A little knowledge ... can go a long way

Driving back from the country recently I decided to stop at a garden centre to get some plants to enliven the small fish tank in which we keep a couple of fat but rather bored-looking goldfish. I was glad to discover there was a dedicated aquatic centre, containing an impressive selection of live plants, fish, tanks and other paraphernalia. Feeling somewhat lost amidst such variety, I asked the young man behind the counter for some help. Having asked how big my tank was, what sort of fish lived there, and whether we already had plants (only fake plastic ones), he pointed me to suitable options and fished out the plants I liked.

So far so good yet unremarkable. He then mentioned, in response to my question regarding maintenance, that having live rather than plastic plants in a fish tank actually made it easier to keep clean, as the former absorb micro-organisms that give rise to the green algae that turn the water murky and stick to the sides of the tank. Given how much time we spend changing the water and scrubbing off the algae, this was extremely welcome news. This simple, natural solution had not appeared in any of my internet searches on how to keep my tank clean.  My feeling of gratefulness towards the employee who had given me such a useful tip made me feel like hanging around and finding out more about keeping fish. After a ten minute guided tour with this young man, I had learned all sorts of interesting facts about plain and tropical fish, as well as how different types of coral grow and how fish fit into their eco-system. The end result is that I now intend to go back there to buy a small tropical fish tank with live coral which looks absolutely gorgeous especially when illuminated, worth several hundred pounds. This is purely due to the knowledge the employee imparted to me - at no point did he try to sell me anything. I trust him to give me the best advice for my new purchase.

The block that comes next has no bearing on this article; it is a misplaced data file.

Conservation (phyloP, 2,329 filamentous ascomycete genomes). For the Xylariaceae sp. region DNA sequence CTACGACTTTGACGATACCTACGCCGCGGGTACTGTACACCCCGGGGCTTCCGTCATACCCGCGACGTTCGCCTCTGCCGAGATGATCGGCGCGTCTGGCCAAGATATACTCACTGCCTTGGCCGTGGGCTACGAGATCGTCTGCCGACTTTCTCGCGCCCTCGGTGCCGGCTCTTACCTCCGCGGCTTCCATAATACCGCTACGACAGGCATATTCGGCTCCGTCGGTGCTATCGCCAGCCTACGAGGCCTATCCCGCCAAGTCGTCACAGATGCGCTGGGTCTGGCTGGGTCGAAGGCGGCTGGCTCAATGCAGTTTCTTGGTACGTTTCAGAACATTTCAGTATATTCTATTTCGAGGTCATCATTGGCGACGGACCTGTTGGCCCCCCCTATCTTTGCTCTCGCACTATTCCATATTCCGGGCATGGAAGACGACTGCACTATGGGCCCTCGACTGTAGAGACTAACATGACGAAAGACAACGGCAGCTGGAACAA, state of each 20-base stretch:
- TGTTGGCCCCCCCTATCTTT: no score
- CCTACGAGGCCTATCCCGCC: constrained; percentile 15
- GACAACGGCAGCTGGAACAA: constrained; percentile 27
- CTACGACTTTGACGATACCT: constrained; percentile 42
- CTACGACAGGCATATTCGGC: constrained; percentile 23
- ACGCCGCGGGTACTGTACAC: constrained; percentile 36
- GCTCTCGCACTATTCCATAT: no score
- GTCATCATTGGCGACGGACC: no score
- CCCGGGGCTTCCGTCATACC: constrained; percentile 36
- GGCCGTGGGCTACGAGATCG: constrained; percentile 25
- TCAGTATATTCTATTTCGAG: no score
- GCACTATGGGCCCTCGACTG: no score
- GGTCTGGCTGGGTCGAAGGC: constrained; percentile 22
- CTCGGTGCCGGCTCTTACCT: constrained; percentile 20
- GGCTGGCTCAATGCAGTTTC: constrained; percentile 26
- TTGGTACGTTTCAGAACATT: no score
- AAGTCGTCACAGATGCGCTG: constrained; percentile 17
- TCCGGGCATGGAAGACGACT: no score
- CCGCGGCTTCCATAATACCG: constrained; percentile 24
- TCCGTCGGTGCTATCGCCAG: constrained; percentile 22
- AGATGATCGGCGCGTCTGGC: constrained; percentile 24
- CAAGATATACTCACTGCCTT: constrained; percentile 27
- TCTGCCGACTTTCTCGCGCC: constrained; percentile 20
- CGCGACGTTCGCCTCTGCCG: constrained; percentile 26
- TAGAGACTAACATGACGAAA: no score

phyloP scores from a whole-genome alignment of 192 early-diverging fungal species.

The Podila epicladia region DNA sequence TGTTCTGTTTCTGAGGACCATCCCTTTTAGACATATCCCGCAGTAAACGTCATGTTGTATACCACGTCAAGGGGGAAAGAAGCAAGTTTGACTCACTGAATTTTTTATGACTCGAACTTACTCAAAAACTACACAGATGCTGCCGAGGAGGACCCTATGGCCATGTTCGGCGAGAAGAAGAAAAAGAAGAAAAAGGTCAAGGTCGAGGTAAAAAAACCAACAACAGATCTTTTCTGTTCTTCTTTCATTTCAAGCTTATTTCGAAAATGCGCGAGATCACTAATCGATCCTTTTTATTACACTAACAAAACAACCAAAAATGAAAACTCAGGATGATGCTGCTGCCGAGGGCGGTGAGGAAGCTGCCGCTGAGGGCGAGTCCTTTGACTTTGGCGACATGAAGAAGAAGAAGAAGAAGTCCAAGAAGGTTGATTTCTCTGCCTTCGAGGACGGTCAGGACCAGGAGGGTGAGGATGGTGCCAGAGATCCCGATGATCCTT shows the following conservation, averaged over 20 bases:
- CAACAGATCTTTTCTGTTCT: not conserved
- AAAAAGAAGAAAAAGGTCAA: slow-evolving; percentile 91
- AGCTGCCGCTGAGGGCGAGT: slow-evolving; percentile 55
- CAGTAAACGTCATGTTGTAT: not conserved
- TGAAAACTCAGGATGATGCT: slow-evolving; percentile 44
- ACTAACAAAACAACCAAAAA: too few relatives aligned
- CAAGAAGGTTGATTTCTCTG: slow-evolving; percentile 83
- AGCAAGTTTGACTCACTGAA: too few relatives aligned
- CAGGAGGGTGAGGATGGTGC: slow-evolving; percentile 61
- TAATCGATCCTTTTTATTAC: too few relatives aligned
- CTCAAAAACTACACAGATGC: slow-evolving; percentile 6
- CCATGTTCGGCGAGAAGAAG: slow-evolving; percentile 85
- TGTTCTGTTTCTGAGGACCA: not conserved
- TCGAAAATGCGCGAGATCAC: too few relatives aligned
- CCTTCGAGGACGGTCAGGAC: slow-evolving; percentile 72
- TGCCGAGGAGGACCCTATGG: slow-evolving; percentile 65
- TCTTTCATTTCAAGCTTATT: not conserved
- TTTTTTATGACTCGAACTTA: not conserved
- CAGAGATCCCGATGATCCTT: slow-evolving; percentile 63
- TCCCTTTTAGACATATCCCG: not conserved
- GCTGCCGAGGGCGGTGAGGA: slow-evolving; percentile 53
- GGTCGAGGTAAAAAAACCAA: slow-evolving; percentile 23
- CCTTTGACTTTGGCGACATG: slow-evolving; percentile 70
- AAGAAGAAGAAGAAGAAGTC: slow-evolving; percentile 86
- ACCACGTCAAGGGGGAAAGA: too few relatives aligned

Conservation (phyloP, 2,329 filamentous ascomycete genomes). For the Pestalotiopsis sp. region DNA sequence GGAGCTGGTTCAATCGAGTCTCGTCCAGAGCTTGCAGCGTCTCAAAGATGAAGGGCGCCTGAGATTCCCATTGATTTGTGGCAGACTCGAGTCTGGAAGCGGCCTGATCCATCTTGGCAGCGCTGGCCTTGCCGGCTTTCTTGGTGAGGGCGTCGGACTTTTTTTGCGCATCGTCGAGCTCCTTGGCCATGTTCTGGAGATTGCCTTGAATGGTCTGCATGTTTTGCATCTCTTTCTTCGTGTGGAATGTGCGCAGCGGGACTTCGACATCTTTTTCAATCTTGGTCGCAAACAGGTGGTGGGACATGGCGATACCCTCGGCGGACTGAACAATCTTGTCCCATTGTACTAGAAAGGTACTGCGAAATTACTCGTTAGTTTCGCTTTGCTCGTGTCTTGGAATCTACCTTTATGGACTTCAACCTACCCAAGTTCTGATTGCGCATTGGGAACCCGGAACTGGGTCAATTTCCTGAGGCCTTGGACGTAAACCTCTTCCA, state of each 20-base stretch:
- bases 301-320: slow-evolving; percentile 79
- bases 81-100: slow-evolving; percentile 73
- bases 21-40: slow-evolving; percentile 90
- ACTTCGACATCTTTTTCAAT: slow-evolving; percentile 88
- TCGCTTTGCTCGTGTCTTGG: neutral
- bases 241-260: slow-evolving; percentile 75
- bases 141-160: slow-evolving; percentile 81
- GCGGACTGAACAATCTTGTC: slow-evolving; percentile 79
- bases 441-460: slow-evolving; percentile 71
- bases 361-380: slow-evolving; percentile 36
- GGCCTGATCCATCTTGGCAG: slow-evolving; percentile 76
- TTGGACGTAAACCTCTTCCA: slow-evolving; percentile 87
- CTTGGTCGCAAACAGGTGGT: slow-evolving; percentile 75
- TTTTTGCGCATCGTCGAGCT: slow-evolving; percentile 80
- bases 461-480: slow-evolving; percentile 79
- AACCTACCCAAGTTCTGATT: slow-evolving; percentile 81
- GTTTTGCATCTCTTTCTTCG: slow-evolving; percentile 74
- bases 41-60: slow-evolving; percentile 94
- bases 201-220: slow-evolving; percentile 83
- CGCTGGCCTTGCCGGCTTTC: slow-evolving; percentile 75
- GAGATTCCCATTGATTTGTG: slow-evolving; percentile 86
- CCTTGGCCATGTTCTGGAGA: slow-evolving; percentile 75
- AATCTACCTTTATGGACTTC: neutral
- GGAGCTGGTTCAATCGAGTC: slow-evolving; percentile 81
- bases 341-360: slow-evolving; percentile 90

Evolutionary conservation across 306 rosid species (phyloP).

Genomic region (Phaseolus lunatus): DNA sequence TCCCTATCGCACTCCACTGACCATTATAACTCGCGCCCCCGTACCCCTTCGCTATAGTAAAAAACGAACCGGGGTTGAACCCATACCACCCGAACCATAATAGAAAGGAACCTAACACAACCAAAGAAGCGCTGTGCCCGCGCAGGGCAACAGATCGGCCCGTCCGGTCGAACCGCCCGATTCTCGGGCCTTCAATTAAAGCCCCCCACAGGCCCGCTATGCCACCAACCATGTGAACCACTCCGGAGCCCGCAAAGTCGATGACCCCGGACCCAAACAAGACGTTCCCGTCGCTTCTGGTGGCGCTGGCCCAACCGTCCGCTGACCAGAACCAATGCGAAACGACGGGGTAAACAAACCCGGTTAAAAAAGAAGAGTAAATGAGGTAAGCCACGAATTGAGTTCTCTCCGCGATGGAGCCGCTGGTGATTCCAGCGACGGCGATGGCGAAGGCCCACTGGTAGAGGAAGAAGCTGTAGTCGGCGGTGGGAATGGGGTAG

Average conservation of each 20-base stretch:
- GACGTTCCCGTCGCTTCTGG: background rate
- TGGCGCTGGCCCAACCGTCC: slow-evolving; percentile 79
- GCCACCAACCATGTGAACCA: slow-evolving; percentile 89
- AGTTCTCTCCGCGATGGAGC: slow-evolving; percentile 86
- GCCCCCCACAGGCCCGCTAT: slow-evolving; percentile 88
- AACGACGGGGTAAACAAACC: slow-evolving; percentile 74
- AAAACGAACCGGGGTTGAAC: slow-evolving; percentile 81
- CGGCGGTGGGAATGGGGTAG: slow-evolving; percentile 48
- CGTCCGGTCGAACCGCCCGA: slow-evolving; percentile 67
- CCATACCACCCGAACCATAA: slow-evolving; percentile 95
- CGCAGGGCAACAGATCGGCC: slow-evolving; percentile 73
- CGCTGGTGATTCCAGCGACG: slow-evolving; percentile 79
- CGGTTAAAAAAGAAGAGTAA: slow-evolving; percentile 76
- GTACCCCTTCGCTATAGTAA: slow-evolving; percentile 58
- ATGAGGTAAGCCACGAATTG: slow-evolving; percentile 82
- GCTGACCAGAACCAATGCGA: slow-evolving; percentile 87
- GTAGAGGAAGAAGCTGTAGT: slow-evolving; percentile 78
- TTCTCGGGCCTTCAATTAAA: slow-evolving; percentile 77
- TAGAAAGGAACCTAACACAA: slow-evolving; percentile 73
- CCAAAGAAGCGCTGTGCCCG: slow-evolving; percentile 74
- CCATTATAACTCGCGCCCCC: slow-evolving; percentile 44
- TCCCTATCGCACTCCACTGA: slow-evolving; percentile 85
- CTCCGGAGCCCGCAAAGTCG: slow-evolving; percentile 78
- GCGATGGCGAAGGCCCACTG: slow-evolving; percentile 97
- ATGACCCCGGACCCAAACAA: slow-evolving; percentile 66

Soon after this experience I went on holiday at a friend's house by the sea in France. There were two other couples staying there, neither of whom I had met before. Over our first dinner together the question naturally came up as to what I do for a living. I said I worked with supermarkets and that I had devised a program to teach all customer-facing staff about the basics of food, so they could become stimulated, engaged and empowered service providers instead of being treated and hence acting like robots selling commodities. I suggested that a few tips on how to choose, use and store food could go a long way, and gave my usual example, which is that most people don't realise that extra virgin olive oil, while great for putting on salads, should not generally be used for cooking as it burns easily, destroying its nutrient value and creating potentially carcinogenic by-products.

As usual, this gave rise to gasps of surprise and shock-horror, since like most of the people to whom I've told this (including senior supermarket executives), my new friends relied on olive oil, notably the extra virgin kind (i.e., that which is extracted naturally, without being treated with heat or chemicals) to fry their onions etc., thinking this was the healthiest way to cook. The next question of course was what should they use instead, to which I gave my standard answer: clarified butter, aka ghee, which is what many chefs use. Not only does it resist high heat, it also tastes great and can be stored almost indefinitely at room temperature. (It is also likely healthier than most vegetable oils, which oxidise easily and often contain too much inflammatory Omega 6, whereas recent meta-studies have shown there is actually no link between saturated fat intake and heart disease - RIP Ancel Keys and his mis-guided cohorts.) 

This prompted great interest, amongst the adults as well as their teenage children, and led to a brief demonstration of how to make clarified butter - i.e., pop a wad of butter in a pan, simmer on low heat for 10-15 minutes, scoop/drain off the white solids (lactose) that rise to the surface et voilà, you're left with nice clear, nutty-smelling butter oil.  

So far so good, yet not so remarkable. The kicker to this tale came a few days later, when I heard that the daughters of one of the couples I had met had then gone to stay with their grandmother and started criticising her when they saw she was cooking with extra virgin olive oil. "Didn't she know that's bad as it burns easily?" they tutted, no doubt somewhat smugly. She answered she had indeed heard that but didn't know what else to use. So they told her about clarified butter and showed her how to make it. 

If a couple of simple tips such as these inspire young girls to tell their grandmother how to if not suck then at least fry eggs, and move me to drive an hour back to where I got the advice on how to keep my fish tank clean naturally in order to buy a coral tank worth hundreds of pounds, just think how far a little knowledge could go if shared amongst the ranks of those working in supermarkets today. 


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